As the saying goes, only two things are certain in life: death and taxes.
Frankly, we don't like thinking about either.
But data from the National Funeral Director's Association says we had better start thinking about our mortality — at least, as it relates to our bank account.
According to the NFDA, the median price of an American funeral in 2012 was about $7,000. Even a "simple" cremation costs an average of $3,200 (although Fox Business points out that you can snag a cheap urn for about $20 at Costco).
Prices will just keep rising, if the past 50 years are any indication:
In a post on the blog Personal Capital, personal finance writer Holly Johnson recounts some of her experience working in a funeral home — namely, the costs. She writes:
… The cost of an average funeral doesn’t include cemetery expenses such as burial space, a burial vault, the opening and closing of a grave, or a headstone. When accounting for those expenses, the average cost for a traditional funeral rises dramatically, usually to somewhere between $9,000 and $12,000. I’ve even seen hundreds of families spend upwards of $15,000 or more over the years.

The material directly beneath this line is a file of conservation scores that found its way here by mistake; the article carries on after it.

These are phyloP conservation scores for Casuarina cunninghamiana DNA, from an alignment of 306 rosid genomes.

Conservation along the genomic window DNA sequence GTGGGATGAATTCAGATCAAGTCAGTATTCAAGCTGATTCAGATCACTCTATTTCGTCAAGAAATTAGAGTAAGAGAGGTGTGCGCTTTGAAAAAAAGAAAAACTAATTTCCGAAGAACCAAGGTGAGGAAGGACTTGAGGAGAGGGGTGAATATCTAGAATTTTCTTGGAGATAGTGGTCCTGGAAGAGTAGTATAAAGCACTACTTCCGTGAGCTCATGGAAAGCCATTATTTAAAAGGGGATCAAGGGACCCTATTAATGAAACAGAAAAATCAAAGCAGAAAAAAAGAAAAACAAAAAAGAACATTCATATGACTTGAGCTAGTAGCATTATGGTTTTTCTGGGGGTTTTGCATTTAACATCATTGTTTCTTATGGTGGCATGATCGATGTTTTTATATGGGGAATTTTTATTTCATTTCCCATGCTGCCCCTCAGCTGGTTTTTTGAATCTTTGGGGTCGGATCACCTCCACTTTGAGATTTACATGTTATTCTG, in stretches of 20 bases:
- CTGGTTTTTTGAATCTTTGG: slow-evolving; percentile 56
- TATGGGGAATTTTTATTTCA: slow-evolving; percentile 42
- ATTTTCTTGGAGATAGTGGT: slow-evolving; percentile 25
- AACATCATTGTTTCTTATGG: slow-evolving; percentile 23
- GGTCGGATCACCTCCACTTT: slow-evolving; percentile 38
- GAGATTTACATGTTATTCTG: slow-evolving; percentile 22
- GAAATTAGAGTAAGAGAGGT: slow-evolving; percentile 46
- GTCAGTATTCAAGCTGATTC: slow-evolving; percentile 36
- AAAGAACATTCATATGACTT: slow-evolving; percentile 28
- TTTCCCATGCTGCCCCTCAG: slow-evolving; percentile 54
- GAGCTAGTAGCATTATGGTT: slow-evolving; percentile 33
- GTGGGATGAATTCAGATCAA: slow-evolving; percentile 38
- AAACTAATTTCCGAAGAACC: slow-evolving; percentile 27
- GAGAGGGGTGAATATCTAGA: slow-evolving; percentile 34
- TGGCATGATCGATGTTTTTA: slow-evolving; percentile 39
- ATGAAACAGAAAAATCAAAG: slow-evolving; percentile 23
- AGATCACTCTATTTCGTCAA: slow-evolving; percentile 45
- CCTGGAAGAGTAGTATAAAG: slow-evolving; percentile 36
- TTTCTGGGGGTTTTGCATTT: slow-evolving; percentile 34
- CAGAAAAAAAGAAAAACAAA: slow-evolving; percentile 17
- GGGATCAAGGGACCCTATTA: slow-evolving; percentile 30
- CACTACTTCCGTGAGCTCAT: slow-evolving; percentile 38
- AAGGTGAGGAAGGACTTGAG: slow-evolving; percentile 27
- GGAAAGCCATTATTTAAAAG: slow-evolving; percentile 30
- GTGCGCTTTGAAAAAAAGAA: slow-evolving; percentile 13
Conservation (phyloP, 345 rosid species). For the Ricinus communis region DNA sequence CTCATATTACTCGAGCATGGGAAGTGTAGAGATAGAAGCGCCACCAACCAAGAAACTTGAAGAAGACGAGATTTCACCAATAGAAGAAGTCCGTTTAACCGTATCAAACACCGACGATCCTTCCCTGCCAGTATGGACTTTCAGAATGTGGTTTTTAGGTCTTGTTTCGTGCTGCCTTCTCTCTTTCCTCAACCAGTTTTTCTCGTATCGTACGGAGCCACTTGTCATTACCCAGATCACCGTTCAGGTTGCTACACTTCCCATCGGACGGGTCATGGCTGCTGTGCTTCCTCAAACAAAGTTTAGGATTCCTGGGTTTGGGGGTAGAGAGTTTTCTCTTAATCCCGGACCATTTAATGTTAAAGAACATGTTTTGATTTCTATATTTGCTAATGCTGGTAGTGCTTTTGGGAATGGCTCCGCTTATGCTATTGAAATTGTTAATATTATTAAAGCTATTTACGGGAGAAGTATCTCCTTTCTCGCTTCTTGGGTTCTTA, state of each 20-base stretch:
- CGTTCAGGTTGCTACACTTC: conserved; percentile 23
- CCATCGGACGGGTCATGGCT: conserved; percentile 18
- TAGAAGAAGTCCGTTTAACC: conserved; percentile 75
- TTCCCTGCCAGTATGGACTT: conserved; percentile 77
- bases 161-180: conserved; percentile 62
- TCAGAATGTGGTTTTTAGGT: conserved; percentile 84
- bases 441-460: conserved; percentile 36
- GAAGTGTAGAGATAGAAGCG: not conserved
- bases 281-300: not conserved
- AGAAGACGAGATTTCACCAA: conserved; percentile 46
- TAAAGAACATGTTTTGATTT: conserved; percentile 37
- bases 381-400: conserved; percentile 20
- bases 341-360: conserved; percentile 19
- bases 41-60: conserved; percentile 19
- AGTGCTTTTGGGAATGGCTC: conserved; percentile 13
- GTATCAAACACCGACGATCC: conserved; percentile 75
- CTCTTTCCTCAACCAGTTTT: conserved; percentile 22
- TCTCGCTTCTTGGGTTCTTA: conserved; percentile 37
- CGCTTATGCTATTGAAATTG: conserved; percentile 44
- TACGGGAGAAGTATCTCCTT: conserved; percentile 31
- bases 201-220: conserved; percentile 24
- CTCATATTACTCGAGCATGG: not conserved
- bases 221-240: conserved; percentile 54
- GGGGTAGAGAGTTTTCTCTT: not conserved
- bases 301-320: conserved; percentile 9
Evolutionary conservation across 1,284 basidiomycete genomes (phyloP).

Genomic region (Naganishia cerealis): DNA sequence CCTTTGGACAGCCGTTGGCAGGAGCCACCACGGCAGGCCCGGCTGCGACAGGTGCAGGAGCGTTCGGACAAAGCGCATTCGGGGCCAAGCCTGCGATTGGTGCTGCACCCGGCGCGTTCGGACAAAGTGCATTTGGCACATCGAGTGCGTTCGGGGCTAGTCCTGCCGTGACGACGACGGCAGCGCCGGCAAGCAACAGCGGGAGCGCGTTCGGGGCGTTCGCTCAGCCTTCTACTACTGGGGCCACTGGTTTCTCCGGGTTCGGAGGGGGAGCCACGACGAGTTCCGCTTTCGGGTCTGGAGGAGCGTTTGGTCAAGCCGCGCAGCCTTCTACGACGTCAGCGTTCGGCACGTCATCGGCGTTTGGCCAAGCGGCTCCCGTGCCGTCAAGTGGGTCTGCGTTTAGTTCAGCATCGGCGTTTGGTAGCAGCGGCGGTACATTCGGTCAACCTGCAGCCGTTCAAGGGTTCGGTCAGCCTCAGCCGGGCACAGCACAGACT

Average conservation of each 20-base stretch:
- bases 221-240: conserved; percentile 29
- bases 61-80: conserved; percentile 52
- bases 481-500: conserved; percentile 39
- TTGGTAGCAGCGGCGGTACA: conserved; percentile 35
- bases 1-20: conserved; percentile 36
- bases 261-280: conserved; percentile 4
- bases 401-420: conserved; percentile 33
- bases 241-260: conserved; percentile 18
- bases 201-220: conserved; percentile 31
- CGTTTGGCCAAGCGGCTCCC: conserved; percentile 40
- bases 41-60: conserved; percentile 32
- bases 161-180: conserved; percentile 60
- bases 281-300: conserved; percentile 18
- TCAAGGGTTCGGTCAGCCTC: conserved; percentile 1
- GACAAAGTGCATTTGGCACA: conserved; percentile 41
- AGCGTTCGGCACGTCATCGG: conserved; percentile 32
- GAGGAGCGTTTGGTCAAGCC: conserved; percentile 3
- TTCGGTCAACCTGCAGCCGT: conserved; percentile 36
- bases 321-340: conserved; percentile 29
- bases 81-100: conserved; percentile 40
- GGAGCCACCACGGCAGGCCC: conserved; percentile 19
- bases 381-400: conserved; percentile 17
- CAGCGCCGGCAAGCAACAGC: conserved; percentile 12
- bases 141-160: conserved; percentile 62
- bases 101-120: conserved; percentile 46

Johnson goes on to explain that many families are caught unawares by the costs of burying or cremating their loved ones, and some have to go into credit card debt to do it. "Now they are stressed over losing their loved one and having thousands of dollars in new debt," she says. She remembers families who were surprised that their loved one's life insurance either didn't cover the funeral costs or had lapsed, and families who had done nothing to plan for their inevitable demise.
Who wants to leave their family miserable and indebted? While we could caution 75-year-olds to start saving, it's a lot easier for a professional with at least one steady income stream to get ahead on savings than for a retiree. No one's saying you need an account marked "funeral" (that's bit morbid, even for the most responsible saver), but the numbers show that getting in the habit of putting money away today will benefit you to the very end.
Hat tip to Financial Samurai.
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